Missing Mahatma In Movies And His Resurrection In The 21st Century: The author has interestingly examined the impact of more recent films like “Lage Raho Munnabhai” which spawned a new way of protesting for the average dissident in India at a time when Gandhi and his ideals had almost faded into obscurity at the back of the mind for the masses in my opinion.
Gandhi, The Protagonist: The author has undertaken an admirable comparative analysis that tries to analyse the factual history of Gandhi’s life as written by historians and historiographers and compare it to narratives by filmmakers ranging from Richard Attenborough to Feroz Abbas Khan; and draws the conclusion that every time the subject of Gandhi has been taken up it has only resulted in a piece that adds to the Mahatma’s lore.
Gandhi In Cameos: The author tries to give us a comprehensive view of the various cameos in movies directly revolving around the Indian Independence movement or those which have some connection to Gandhi that features a cameo from him in indirect ways (e.g. a manifestation of Gandhian thought in the titular character’s psyche in “Lage Raho Munnabhai)”. The author has done the readers a great service in giving us vital commentary and discussion he cites from immaculate literature on the topic that put things in perspective about all the cameos and how certain filmmakers have taken liberties with artistic license in portraying Gandhi.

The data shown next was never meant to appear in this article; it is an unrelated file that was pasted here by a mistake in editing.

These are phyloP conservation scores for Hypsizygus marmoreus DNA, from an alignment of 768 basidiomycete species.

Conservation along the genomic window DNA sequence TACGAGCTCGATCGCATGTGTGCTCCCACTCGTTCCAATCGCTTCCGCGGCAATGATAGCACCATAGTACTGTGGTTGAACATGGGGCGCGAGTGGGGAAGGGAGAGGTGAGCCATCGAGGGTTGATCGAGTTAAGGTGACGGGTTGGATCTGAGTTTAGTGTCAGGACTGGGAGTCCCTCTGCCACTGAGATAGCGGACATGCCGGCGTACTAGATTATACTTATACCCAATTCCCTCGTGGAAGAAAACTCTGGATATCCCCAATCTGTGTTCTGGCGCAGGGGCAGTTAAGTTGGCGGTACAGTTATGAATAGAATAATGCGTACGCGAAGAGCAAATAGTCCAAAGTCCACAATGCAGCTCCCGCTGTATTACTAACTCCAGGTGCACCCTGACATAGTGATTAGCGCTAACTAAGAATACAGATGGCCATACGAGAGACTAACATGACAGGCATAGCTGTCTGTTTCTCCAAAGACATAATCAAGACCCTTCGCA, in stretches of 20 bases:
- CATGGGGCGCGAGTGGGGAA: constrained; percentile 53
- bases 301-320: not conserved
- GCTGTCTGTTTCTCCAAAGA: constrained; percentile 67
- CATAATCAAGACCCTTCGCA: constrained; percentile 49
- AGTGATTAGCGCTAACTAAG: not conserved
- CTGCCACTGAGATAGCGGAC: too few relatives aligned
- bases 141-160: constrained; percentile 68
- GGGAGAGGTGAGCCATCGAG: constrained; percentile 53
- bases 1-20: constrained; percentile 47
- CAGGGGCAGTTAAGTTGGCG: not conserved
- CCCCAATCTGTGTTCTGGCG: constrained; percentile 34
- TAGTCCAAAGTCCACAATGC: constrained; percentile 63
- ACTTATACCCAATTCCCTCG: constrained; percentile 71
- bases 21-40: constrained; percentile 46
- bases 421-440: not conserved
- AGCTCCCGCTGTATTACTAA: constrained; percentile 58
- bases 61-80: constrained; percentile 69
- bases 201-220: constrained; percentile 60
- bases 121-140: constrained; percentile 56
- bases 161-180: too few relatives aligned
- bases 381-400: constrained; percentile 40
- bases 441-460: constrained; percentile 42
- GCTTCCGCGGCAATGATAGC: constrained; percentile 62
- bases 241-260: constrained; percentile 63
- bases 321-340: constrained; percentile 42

Through this the author has managed to show us that as a consequence of being interpreted differently and not being the titular protagonist (in some cases relegated to mere couple of scenes) Gandhi is somewhat diminished to proliferate the titular character’s stature. So, in certain cameos artistic license by the filmmaker does present us with the largest gulf between fact and fiction.
Comparative Analysis: In my opinion the best chapter of the book the author has put the meat of his analysis in tackling abstract concepts which is never easy and I must say the author has blown me away with the attention to detail and with the depth of his knowledge. The chapter has sub-sections that explore the core concepts of Gandhi’s philosophy including truth, non-violence, swadeshi, untouchability and equality of religions, with each subsection the author dives deep putting chunks of dialogue and songs through the scanner that has parallels or direct quotes from the writings of Gandhi and gives us an analysis that although pragmatically only has five films per subsection but does more than illustrate the soul of Gandhi in these derivative works that owe their existence to Gandhi’s thought.
If I had to pick one film that the author’s analysis floored me enough that I watched it first chance I got then that would be “Satyakam”.
Reading through the entire text I can say for a fact that this is one of the most unique qualitative analysis I have come across regardless of genre. this book is nothing short of a tour de force that will remain significant for generations to come.